Confidentiality with adolescents in the medical setting: What do parents think?

Rony E. Duncan, Moya Vandeleur, Anouk Derks, Susan Sawyer

Research output: Contribution to journalArticleResearchpeer-review

48 Citations (Scopus)


Purpose: When confidential health care is provided to adolescents they are more likely to seek care, disclose sensitive information, and return for future visits. Guidelines for health professionals recommend seeing young people alone to facilitate confidential care. We sought to document parental views regarding confidentiality with adolescents, aiming to identify topics that parents believe they should be informed about despite an assurance of confidentiality between their child and the doctor. We also aimed to document harms and benefits that parents associate with adolescents seeing doctors alone. Methods: A sample of 86 parents attending an adolescent medicine clinic with their son/daughter was surveyed using a brief, anonymous questionnaire. Results: Parents identified several benefits associated with confidential care, yet also believed they should be informed about a wide range of topics, even if their children did not want them to know. Parents' primary concern about confidentiality was a fear of not being informed about important information. Conclusions: Parental views concerning confidentiality are complex and conflicting and differ from current guidance provided to health professionals. Ensuring that parents accurately understand the limits to confidentiality and support the notion of confidential care for their children is a challenging yet vital task for health professionals.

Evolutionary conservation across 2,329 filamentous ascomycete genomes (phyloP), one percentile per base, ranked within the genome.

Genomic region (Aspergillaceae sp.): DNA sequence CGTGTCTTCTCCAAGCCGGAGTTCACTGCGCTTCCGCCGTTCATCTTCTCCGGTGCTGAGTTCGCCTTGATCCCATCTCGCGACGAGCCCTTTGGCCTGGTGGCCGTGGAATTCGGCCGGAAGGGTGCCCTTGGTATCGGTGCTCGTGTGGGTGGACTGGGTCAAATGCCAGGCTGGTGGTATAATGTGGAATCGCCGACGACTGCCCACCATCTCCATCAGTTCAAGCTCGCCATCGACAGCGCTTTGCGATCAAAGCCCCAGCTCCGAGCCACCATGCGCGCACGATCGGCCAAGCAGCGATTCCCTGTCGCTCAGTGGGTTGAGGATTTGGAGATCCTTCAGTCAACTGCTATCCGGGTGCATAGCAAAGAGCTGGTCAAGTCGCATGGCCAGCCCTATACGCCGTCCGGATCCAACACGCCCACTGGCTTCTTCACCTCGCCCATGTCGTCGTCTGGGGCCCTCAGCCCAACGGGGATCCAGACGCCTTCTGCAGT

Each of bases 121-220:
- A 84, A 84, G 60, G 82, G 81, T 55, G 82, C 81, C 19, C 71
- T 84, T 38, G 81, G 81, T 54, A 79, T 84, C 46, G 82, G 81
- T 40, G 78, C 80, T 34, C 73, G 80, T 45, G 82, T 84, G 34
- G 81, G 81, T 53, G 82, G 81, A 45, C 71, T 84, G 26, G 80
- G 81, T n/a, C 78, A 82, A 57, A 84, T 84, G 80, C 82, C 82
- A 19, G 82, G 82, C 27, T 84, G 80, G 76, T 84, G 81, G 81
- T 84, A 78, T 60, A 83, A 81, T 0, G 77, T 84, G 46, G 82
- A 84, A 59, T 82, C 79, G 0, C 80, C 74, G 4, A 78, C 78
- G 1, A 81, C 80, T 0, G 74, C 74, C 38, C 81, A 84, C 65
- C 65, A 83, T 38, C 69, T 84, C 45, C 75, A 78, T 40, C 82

Original languageEnglish
Pages (from-to)428-430
Number of pages3
JournalJournal of Adolescent Health
Issue number4
Publication statusPublished - 1 Oct 2011
Externally publishedYes


  • Adolescent
  • Confidentiality
  • Ethics
  • Privacy

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